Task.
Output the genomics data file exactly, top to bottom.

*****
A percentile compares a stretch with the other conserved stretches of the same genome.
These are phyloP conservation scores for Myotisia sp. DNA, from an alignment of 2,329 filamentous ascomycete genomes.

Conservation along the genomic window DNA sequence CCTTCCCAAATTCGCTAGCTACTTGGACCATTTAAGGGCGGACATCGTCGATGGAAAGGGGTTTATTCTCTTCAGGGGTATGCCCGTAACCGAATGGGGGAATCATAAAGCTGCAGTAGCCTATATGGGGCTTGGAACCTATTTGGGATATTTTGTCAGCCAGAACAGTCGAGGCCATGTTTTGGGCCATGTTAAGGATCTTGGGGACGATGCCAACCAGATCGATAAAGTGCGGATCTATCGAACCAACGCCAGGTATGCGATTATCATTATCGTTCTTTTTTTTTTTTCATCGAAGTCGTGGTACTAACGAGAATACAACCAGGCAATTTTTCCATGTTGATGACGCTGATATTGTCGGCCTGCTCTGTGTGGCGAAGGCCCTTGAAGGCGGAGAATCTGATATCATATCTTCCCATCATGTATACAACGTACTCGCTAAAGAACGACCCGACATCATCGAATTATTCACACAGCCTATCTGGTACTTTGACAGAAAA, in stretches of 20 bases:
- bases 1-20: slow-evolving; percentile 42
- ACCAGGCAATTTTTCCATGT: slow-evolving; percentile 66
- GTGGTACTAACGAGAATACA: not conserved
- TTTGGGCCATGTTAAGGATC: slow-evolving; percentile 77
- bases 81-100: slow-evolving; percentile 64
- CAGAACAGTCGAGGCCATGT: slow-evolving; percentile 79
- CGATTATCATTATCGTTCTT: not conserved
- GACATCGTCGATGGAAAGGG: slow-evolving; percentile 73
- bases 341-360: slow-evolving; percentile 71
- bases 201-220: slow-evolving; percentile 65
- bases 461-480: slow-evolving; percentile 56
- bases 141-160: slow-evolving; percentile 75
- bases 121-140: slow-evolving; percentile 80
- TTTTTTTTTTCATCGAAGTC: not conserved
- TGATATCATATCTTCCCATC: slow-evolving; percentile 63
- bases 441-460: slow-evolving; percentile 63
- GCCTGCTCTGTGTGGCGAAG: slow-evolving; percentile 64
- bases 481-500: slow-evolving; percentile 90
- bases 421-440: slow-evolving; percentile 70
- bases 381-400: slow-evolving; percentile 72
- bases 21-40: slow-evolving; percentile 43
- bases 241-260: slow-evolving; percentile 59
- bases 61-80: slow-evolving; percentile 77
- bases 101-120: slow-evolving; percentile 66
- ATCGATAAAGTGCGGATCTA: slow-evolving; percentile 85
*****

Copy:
A percentile compares a stretch with the other conserved stretches of the same genome.
These are phyloP conservation scores for Myotisia sp. DNA, from an alignment of 2,329 filamentous ascomycete genomes.

Conservation along the genomic window DNA sequence CCTTCCCAAATTCGCTAGCTACTTGGACCATTTAAGGGCGGACATCGTCGATGGAAAGGGGTTTATTCTCTTCAGGGGTATGCCCGTAACCGAATGGGGGAATCATAAAGCTGCAGTAGCCTATATGGGGCTTGGAACCTATTTGGGATATTTTGTCAGCCAGAACAGTCGAGGCCATGTTTTGGGCCATGTTAAGGATCTTGGGGACGATGCCAACCAGATCGATAAAGTGCGGATCTATCGAACCAACGCCAGGTATGCGATTATCATTATCGTTCTTTTTTTTTTTTCATCGAAGTCGTGGTACTAACGAGAATACAACCAGGCAATTTTTCCATGTTGATGACGCTGATATTGTCGGCCTGCTCTGTGTGGCGAAGGCCCTTGAAGGCGGAGAATCTGATATCATATCTTCCCATCATGTATACAACGTACTCGCTAAAGAACGACCCGACATCATCGAATTATTCACACAGCCTATCTGGTACTTTGACAGAAAA, in stretches of 20 bases:
- bases 1-20: slow-evolving; percentile 42
- ACCAGGCAATTTTTCCATGT: slow-evolving; percentile 66
- GTGGTACTAACGAGAATACA: not conserved
- TTTGGGCCATGTTAAGGATC: slow-evolving; percentile 77
- bases 81-100: slow-evolving; percentile 64
- CAGAACAGTCGAGGCCATGT: slow-evolving; percentile 79
- CGATTATCATTATCGTTCTT: not conserved
- GACATCGTCGATGGAAAGGG: slow-evolving; percentile 73
- bases 341-360: slow-evolving; percentile 71
- bases 201-220: slow-evolving; percentile 65
- bases 461-480: slow-evolving; percentile 56
- bases 141-160: slow-evolving; percentile 75
- bases 121-140: slow-evolving; percentile 80
- TTTTTTTTTTCATCGAAGTC: not conserved
- TGATATCATATCTTCCCATC: slow-evolving; percentile 63
- bases 441-460: slow-evolving; percentile 63
- GCCTGCTCTGTGTGGCGAAG: slow-evolving; percentile 64
- bases 481-500: slow-evolving; percentile 90
- bases 421-440: slow-evolving; percentile 70
- bases 381-400: slow-evolving; percentile 72
- bases 21-40: slow-evolving; percentile 43
- bases 241-260: slow-evolving; percentile 59
- bases 61-80: slow-evolving; percentile 77
- bases 101-120: slow-evolving; percentile 66
- ATCGATAAAGTGCGGATCTA: slow-evolving; percentile 85